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How to Fix Upper Cabinets Sagging or Dropping From the Ceiling

January 6th, 2009 Leave a comment Go to comments

Throughout the many years that I have been in the repair business,  it has been necessary to learn how to fix upper (or, “wall”) cabinets that are sagging from the ceiling. Drooping boxes usually need to be unloaded in order for them to be fixed.  If the cabinetry was  not installed correctly,  this could be the reason for the problem.

Sometimes installers get in a hurry and skip certain steps that could prevent them from falling down and creating gaps that are too large to fill with caulking. Because they avoid placing screws in the proper place, this is why cabinets drop from soffits. It is quit possible, but not likely that the screws on the back wall missed the sud and the box is leaning forward. Unless an armature or “do it yourself” home owner installed them.  Usually what has happened is there were no cabinet installation screws placed in the top of the cabinets to anchor them to the ceiling or soffit.

Although I have to admit, there have been times when the actual back of the unit was pulling away from the sides and top of the box. Whenever this has been the case, the evidence was noticeable on the inside of the boxes.  Every situation is going to be different. Careful examination will help determine what the problem is.

  • Tip: If the cabinetry parts are separating from one another there is a very good chance that it may have to be taken down, repaired and reinstalled.

How to screw an upper cabinet to the ceiling that has dropped

This is how I screw upper cabinets to the ceiling that have dropped down. If your house was built properly, there should be a soffit that extends down from the actual ceiling. If your cabinet’s edge is recessed back about two inches you should be able to use a 4” long screw and angle it towards the soffits edge to catch the stud at the front of the structure.

You should use a 3/16” drill bit to make a pilot hole with. You may want to cut some type of prop stick that can be wedged between the counter and the bottom of the cabinet to help raise it upward so that it is tight to the ceiling.

If the cabinet is recessed back more than two inches from the soffit’s edge, you will have to  find a wall stud to fasten the cabinet to. Once you have located them pre-drill a pilot hole in the top of the cabinet and screw it fast with a 3” to 4” screw. Here again, your cabinets should be completely unloaded and prop sticks should be used between the counter top and the bottom of the cabinetry.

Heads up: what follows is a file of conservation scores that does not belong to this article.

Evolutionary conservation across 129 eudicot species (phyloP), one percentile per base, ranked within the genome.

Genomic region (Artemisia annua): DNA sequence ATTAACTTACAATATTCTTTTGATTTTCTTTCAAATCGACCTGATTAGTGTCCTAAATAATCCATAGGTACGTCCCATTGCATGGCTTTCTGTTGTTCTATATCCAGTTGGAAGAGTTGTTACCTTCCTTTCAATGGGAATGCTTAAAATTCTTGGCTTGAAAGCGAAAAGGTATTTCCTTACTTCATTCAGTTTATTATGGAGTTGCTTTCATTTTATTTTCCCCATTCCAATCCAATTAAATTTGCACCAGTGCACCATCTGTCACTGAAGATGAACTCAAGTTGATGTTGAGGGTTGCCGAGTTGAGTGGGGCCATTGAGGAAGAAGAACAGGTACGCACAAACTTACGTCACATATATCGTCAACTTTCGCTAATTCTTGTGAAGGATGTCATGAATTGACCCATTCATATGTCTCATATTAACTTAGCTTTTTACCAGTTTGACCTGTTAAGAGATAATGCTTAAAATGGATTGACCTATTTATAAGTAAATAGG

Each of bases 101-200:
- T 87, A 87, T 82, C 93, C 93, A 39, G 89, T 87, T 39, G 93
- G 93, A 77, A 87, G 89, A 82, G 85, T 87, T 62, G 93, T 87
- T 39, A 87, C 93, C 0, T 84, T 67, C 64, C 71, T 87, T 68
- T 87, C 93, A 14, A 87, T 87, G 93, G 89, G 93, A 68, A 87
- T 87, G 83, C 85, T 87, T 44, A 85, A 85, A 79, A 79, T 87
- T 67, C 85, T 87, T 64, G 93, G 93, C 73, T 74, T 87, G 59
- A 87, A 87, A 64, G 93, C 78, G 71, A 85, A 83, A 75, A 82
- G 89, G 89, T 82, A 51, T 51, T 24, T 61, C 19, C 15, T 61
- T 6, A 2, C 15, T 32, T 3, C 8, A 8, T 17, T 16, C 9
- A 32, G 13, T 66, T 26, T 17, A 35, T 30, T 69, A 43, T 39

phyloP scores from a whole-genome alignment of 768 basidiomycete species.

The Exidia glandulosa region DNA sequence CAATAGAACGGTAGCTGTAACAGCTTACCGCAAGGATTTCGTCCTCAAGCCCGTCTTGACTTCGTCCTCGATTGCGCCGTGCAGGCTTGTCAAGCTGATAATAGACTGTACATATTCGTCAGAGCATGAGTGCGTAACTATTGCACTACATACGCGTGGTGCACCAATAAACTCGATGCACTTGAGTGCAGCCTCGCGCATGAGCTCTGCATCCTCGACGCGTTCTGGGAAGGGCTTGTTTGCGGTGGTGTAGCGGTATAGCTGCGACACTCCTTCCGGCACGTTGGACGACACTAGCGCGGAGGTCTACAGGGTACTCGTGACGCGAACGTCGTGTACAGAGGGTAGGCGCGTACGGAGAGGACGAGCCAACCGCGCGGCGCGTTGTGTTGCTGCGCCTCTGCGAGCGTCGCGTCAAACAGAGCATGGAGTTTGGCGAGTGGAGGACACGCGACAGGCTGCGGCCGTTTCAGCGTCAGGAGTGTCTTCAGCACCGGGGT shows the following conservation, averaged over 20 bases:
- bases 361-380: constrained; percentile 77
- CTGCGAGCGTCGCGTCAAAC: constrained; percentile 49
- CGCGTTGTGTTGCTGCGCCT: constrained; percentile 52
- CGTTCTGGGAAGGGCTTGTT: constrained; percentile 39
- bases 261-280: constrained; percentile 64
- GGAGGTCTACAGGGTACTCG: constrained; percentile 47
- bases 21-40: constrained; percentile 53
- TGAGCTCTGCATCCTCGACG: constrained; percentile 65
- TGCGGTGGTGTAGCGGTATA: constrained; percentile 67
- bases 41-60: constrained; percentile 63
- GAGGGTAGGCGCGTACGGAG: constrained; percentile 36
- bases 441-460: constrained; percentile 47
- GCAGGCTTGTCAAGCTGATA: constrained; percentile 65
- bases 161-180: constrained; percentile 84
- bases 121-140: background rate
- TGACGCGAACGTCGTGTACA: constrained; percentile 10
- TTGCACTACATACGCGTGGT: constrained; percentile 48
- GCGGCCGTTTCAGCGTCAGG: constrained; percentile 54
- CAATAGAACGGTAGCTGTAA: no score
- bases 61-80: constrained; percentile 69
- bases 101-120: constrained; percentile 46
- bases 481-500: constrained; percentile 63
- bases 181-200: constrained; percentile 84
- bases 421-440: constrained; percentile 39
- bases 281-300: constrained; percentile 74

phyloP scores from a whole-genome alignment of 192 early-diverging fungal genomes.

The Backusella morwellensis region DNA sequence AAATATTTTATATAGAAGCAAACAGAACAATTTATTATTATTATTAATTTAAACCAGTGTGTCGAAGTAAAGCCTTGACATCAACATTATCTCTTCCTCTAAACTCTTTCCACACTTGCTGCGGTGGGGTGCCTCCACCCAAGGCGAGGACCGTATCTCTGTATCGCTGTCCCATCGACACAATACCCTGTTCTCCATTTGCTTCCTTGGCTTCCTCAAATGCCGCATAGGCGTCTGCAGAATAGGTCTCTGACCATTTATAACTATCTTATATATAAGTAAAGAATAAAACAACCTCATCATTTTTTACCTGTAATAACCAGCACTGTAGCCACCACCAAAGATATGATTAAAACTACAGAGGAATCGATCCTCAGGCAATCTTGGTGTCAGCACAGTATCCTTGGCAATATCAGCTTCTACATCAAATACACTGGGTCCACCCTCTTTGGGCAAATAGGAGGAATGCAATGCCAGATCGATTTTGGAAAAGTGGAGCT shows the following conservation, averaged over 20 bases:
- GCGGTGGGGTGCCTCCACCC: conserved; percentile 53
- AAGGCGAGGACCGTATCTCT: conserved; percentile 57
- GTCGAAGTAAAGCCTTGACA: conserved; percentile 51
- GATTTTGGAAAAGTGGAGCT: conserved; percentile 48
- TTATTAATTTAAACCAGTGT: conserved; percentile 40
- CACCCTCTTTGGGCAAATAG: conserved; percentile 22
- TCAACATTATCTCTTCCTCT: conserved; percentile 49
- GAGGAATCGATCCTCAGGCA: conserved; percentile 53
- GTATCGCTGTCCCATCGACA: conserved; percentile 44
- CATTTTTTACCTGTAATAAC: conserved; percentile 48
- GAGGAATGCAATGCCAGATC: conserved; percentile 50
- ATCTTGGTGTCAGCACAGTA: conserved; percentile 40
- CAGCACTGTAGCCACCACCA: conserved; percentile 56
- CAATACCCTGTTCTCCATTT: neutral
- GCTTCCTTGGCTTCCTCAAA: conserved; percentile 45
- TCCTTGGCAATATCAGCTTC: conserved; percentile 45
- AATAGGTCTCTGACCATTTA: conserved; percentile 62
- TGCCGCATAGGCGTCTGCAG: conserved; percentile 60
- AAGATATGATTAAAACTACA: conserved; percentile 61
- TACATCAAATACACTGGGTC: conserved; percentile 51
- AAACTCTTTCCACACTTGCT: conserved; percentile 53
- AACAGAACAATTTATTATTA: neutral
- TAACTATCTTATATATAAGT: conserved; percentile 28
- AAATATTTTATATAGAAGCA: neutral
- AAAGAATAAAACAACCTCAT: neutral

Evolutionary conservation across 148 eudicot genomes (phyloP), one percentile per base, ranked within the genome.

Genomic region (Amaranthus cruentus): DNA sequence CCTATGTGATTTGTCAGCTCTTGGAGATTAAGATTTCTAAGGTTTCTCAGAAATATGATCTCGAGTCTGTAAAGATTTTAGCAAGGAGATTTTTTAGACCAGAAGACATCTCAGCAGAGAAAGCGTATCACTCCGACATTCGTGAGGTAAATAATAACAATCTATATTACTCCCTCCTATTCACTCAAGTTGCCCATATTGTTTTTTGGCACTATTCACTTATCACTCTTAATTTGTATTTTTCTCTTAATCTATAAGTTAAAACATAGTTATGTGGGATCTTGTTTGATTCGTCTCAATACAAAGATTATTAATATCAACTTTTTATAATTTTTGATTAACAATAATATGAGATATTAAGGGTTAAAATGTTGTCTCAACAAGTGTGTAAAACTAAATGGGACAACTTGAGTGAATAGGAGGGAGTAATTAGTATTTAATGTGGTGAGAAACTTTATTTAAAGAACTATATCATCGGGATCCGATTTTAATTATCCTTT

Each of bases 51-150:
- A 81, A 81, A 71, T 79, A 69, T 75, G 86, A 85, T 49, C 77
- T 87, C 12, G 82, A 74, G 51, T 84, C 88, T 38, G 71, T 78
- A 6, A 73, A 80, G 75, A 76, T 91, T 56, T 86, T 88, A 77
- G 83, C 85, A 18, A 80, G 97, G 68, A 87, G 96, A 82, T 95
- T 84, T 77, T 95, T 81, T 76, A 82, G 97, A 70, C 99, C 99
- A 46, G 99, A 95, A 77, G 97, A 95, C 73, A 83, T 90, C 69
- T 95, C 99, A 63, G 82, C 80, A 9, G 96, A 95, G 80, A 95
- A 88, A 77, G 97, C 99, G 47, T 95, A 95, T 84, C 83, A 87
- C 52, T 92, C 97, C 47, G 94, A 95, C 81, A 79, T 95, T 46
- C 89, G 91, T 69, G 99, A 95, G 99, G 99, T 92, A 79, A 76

• Tip: It will be necessary to use an electric drill when screwing the cabinet fast to the studs. Most screws require a #2 Phillips bit. You may want to consult with a sales person at the hardware store to make sure that you have the correct screw size and bit combination.

As always,  I recommend that you have a cabinet professional take a look at the situation. This is usually the quickest way to determine how to fix a wall or upper cabinet that is drooping from the soffit.  If your cabinet has been sagging for a long time it may not be repairable.
You may have to remove cabinets and rebuild the boxes.

Any time cabinetry that has dropped from a ceiling or soffit  has been left unattended to for an extended period of time,  the wood forms to the shape that it has settled into.   Trying to correct something that has gradually formed into place may not be possible. Everything is worth trying to fix,  so don’t  discount the idea altogether before at least trying to put a screw or two in place.

  • Tip: Do not try to fill a large gap with caulking because  it will just look like a patch job. Do your best to get the cabinet that is pulling away from the ceiling back in place.

Fixing a sagging upper cabinet should require a few prop sticks, an extra set of hands, the correct fasteners and an electric drill. Once you locate a few studs to screw the sagging cupboard to, you will have half the battle accomplished.

Categories: Upper Wall Cabinetry
  1. Jeannie
    September 5th, 2009 at 02:54 | #1

    I really don’t understand everything I have read here, but I think it is enough for me to fix these ukpper kitchen cabinets. They is about a 4 inch gap away from the ceiling where the cabinets meet at the corner and it goes 2 doors in each direction before they are back levelat the ceiling. You gave me great info. Thanks several hundered dollars worth most likely. I’ll let you know how it comes out when I finish.

  2. x
    February 15th, 2014 at 09:56 | #2

    My cabinets don’t meet the ceiling and they are sagging terribly. I propped them up and put in new screws at the top and also some 1×2 reinforcements on the studs inside the cabinets. Unfortunately, when I go to remove the prop the front of the cabinets again sag. They front isn’t pulling away from the back. Is there a solution for this or am I just going to have to deal with the sagging cabinets?

  3. Wayne
    December 31st, 2014 at 08:03 | #3

    My upper cabinet is suspended from a sofit and the sofit is separating from the finished ceiling. The cabinet appears solidly attached to the bottom of the sofit. The whole assembly is attached to a wall on the left side but it is the right side, suspended from the ceiling which is dropping. Can you give suggestions, especially something which will not require removing the long cabinet, then the whole sofit? Thanks. Wayne

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